And before you think that I have it all figured out, I will share that I am still working on this myself. It is really hard to change your mindset because you are so used to your own habits and your own way of thinking. This is why I am thankful to have friends that are willing to tell me when my trauma is showing. I think of it like the friends who are honest enough to tell you that you have food in your teeth. They would rather tell me the hard truth than let me keep walking around with toilet paper on my shoe. They lovingly and patiently help me to see which habits I have that are no longer serving my highest good, and they help me to expand my thinking so that I can create an even better vision for my future.

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So, who do you have in your life that is helping you to notice your unhealthy behaviors or patterns? Sometimes we need to stop and realize that the person who is bothering us and making us really angry is just there to mirror our behaviors and thought patterns so that we notice them. It can be really painful, but in the end it helps us to break the pattern and shift to a healthier way of life.

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Contact Michelle for an Empowering Transformation Session if you are ready to start shifting your mindset, releasing your trauma, and breaking the patterns that are no longer serving you.

 

Disclaimer: The information contained in this website or provided through our programs and/or services is for informational purposes only, and is not intended to be a substitute for professional medical advice from your physician, midwife,  or other health care or mental health professional.

 

 


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Why all the fuss about Childhood Trauma?

cropped-sshhlogo.pngWhen we are stressed, we have an elaborate biochemical response that allows us to have the energy to Fight Back or Run Away. If we are met with challenges and stressful or painful situations, but we cannot fight back or run away, it is registered in the body as a Trauma. This is why Babies and Children that are not physically and emotionally capable of getting away to safety are more likely to experience trauma from stressful and painful events. The cost of this quick burst of energy is that it shuts down the immune system and the digestion. If the stressful situation is handled quickly, then everything can go back to normal. But unresolved stress can continue to impact the long-term health of these systems.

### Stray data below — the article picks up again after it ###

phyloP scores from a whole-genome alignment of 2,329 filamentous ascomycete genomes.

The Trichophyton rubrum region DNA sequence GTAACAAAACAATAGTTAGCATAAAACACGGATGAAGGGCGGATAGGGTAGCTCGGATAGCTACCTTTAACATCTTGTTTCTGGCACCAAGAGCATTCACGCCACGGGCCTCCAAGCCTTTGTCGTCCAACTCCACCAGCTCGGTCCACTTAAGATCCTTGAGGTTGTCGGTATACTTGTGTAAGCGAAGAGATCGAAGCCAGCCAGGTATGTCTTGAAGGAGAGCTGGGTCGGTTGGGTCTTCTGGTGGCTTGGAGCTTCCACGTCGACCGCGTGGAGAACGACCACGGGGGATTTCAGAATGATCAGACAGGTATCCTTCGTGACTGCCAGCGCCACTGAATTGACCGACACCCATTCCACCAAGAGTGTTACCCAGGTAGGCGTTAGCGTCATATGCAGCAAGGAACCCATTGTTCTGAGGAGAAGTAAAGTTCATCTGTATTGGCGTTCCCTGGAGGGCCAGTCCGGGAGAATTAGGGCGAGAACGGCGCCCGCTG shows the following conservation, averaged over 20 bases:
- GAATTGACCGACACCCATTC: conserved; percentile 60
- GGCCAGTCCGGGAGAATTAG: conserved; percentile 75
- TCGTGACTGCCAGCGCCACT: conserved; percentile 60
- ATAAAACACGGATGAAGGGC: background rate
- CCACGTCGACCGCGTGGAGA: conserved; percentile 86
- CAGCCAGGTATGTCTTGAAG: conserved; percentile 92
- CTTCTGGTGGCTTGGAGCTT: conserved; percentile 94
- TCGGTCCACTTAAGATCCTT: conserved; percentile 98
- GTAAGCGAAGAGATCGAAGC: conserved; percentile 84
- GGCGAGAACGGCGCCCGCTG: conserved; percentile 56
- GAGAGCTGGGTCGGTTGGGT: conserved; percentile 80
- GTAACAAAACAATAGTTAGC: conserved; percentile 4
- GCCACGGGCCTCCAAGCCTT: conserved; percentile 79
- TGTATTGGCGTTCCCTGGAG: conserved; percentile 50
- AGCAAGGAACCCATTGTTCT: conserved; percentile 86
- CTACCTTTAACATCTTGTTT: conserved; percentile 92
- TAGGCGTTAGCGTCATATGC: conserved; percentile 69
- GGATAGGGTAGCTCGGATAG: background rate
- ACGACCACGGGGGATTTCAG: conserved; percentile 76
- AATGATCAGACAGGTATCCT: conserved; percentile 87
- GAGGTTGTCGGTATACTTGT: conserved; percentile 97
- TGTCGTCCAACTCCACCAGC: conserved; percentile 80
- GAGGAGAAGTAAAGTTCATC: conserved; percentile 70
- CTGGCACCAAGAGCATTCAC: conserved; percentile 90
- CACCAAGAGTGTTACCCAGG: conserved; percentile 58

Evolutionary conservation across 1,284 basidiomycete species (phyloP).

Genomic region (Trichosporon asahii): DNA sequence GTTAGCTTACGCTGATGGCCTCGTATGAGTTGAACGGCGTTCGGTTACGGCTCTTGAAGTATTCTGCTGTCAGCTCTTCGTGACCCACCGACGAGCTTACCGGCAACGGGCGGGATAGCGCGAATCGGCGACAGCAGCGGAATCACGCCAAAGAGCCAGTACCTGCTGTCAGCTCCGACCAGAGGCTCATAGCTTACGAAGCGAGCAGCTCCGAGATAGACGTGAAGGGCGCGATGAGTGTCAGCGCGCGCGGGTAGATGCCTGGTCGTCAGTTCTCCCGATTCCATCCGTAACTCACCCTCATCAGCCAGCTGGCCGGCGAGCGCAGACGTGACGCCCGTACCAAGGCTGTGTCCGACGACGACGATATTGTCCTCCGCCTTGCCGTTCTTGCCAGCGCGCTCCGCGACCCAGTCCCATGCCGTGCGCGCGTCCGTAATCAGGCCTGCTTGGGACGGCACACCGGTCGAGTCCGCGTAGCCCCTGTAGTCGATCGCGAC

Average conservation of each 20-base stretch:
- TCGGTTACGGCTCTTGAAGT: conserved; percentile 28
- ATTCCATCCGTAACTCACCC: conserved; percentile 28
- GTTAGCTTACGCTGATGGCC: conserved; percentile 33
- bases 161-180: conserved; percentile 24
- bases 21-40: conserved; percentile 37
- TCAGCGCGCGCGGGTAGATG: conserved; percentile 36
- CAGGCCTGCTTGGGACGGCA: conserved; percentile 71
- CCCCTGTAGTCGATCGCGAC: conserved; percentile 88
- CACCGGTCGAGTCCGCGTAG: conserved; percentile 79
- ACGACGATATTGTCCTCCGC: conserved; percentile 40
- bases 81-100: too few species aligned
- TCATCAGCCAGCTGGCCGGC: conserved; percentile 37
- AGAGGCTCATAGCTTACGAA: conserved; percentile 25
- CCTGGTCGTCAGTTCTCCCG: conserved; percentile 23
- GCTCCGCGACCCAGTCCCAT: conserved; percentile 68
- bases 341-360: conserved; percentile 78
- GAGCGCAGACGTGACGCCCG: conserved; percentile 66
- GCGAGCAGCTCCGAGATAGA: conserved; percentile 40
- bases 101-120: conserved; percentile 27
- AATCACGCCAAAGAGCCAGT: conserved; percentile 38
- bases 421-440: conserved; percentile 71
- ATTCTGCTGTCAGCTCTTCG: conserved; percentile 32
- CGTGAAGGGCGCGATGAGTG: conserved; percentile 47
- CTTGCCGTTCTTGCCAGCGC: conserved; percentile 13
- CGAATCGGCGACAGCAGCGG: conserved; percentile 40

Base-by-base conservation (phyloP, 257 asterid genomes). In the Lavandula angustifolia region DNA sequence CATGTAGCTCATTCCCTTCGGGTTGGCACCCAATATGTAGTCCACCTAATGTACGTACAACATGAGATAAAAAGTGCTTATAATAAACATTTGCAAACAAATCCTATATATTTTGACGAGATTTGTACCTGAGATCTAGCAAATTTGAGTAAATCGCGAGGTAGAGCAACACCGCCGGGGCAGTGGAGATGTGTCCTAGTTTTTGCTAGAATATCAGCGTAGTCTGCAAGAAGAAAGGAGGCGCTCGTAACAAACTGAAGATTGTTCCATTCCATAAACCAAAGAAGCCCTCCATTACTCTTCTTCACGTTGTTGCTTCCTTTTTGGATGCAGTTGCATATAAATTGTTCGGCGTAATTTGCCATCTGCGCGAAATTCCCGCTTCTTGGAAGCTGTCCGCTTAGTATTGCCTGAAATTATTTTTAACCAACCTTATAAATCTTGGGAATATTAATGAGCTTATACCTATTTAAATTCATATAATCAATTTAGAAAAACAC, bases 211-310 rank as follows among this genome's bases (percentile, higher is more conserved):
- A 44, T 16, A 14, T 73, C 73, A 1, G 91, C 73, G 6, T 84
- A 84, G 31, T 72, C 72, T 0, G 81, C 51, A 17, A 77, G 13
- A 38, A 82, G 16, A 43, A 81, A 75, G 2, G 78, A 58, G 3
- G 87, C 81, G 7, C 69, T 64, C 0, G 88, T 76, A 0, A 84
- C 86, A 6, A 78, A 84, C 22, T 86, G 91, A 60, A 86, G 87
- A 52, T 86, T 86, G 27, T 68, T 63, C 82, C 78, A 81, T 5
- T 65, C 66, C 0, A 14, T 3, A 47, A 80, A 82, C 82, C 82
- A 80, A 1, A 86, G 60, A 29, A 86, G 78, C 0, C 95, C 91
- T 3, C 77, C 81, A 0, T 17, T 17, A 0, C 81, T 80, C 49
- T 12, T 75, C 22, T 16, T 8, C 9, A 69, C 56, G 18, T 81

Infancy and Childhood is a very important time developmentally. Stress and Trauma during pregnancy, birth and infancy changes the way that the child’s brain and biochemistry pathways are set up, and can have implications for their long-term health. This is much different than a single incidence of a traumatic event (like a car accident) in an adult who has developed the resiliency to handle it.

Childhood trauma is more complex than we think. Sometimes there are traumas from the experiences of our grandparents that can still impact the health of our children.

Talking about infant and childhood trauma is not to make us parents feel even more guilt, but to raise awareness of why our kids may be struggling with physical or behavioral/emotional challenges, so that we can help them to start to feel better. Infant and Childhood Trauma is more common than is acknowledged. And most often it is due to things that are outside of our control as parents, and are often just a fact of our culture and our environment. But there are things that we can do to reduce their exposure and minimize the effects. If we pay attention to the cues that our babies are giving us, then we can help them to heal quickly.

Common stressful events for babies can be from totally normal things like:

  • The pregnancy is just naturally stressful because we are facing daily physical, emotional and financial/life challenges.